Catalog Critique: A Mailer of Biblical Proportions

Creating the perfect catalog is the Holy Grail for mail order marketers. Even a merchant of scholarly books on Near East and biblical studies may need some direction on the finer points of direct selling. That’s why Winona Lake, IN-based Eisenbrauns and Associated Publishers submitted its catalog for judgment. Critiquers Bill Licata, president of North Reading, MA-based consultancy LCH Direct, and Allen Rosenberg, executive vice president of sales for Marke Communications, a New York-based catalog marketing services firm, reviewed the 2006-2007 edition of Eisenbrauns. Time will tell if the folks at Eisenbrauns take the critique as gospel and practice what the reviewers preach.

Bill Licata

Although the catalog does not display a tagline, the Website describes Eisenbrauns as “specializing in the ancient Near East and biblical studies since 1975.” As I am neither a scholar nor an expert on the Near East or biblical studies, I realize that I am not among the target audience. The following comments, therefore, are those of a layman, and I apologize if any are inappropriate considering the subject matter contained in the catalog and the very specific nature of the target audience

The catalog’s front cover is attention-getting in its simplicity. I don’t recognize the image myself, but I presume the target audience will. The company name is prominent at the top and it is clear that “New Titles” are found within. This cover should be effective in getting the reader to open the catalog. But adding the tagline mentioned above from the Website along with the phone number and the URL would make the cover even stronger.

The blank back cover, however, is a waste. Because the catalog is addressed on the back, it is usually the first thing the recipient sees and thus is very strong selling space. Eisenbrauns should sell one or more popular titles off the back cover, and the phone number, the fax number, and the URL should be added to the postal address. It would also be a good idea to repeat the tagline on the back cover.

The choice of paper is appropriate for the catalog, and the four-page cover stock immediately enhances the presentation and the company’s image as one of quality. The 24 body pages and four-page cover are efficient to print on, and the total weight is under the 3.3 oz needed to qualify for the postal piece weight.

The soft background used on all the interior pages is effective. The black type overprints well, and the color invites reading. Plus the parchment-type look of the background is perfect for the ancient subject matter of the books. I do recommend including footers at the bottom of each page containing the phone and fax numbers and the Web address so that customers don’t have to search this information out.

The catalog is organized by book publisher, and each publisher is listed in the table of contents on page 2. While it may make sense to promote the Eisenbrauns books (which I presume have a higher gross margin) at the front of the catalog, unless you know your customers shop by publisher, some other form of organization, such as by subject matter or by author, would make the catalog easier to use and increase sales. There is an index of authors located in the back of the catalog on page 25. I suggest moving this to page 2 in addition to the publisher table of contents.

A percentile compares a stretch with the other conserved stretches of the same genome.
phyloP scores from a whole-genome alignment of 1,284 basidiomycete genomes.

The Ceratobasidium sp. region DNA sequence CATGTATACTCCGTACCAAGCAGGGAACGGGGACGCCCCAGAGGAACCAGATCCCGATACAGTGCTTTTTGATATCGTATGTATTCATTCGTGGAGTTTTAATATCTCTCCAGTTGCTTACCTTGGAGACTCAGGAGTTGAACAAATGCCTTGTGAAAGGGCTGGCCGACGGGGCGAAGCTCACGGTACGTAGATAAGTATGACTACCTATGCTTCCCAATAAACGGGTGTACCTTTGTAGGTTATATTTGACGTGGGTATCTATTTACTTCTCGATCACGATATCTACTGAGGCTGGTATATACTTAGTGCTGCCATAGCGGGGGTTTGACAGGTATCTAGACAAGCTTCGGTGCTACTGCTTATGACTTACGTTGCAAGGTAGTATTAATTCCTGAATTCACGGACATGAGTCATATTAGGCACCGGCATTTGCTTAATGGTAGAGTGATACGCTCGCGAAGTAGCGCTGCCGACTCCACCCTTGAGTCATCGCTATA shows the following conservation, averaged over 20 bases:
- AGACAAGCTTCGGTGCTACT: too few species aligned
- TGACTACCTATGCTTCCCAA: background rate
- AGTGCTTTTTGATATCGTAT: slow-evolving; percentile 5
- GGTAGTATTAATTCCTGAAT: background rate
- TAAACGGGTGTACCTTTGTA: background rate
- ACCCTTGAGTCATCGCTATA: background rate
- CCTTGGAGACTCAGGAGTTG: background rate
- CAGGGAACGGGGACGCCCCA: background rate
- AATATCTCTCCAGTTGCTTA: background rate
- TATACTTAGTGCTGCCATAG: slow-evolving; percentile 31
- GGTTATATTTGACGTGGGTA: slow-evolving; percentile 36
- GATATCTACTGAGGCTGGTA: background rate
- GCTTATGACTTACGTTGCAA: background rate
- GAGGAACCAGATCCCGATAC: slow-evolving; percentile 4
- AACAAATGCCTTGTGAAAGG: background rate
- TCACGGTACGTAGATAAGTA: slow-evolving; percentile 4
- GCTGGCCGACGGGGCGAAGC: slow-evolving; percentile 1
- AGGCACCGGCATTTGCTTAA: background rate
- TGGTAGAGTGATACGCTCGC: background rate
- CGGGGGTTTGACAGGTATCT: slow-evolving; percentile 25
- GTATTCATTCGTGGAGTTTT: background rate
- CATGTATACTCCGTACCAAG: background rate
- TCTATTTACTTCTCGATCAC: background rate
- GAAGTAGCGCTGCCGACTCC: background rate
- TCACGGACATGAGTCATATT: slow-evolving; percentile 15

The allocation of product space is highly formatted. Pages 3-5 contain two products per page; pages 6-9 offer three products per page; and pages 10-22 have eight products per page (except page 12, which sells four products). The catalog would be much more interesting if the page density varied throughout.

Space should be allocated based upon sales potential for each book. A best-selling title might cost-justify an entire page, while very esoteric titles might require 10 or 12 titles per page. And if the pages are then intermixed so that a “hero” page is opposite a page selling a dozen titles, the catalog becomes much more interesting to the reader.

To fill the hero page, Eisenbrauns could write longer descriptions, adding interesting information about the author or the subject, and include a table of contents for the book being sold. Related titles could also be referenced on hero pages, which would stimulate multiple purchases.

The overall design of the catalog is static — even boring. There is a lot of unused space, especially at the beginning of the catalog, that could be filled with a larger image, bullet points, or other information about the book for sale or the author that might improve sales. If the placement or the size of product images varied from page to page, the catalog would hold the reader’s attention longer and encourage more shopping.

Speaking of images, several of the titles substitute the Eisenbrauns logo for the book cover. I realize these are all new titles and some of the books are yet be in print, but whenever possible the cataloger should at least use the preliminary cover art instead of the logo, to keep monotony to a minimum.

The copy is utilitarian and uninspired. For example, the full description for a book titled The Reconstructed Chronology of the Divided Kingdom: “There is no doubt that this book will be controversial; nonetheless, it will be required reading for anyone who wishes to pin archaeological and historical data within the framework of an absolute chronology.” And several of the books, especially on pages 14-20, contain no description beyond title, author, page count, ISBN number, and price.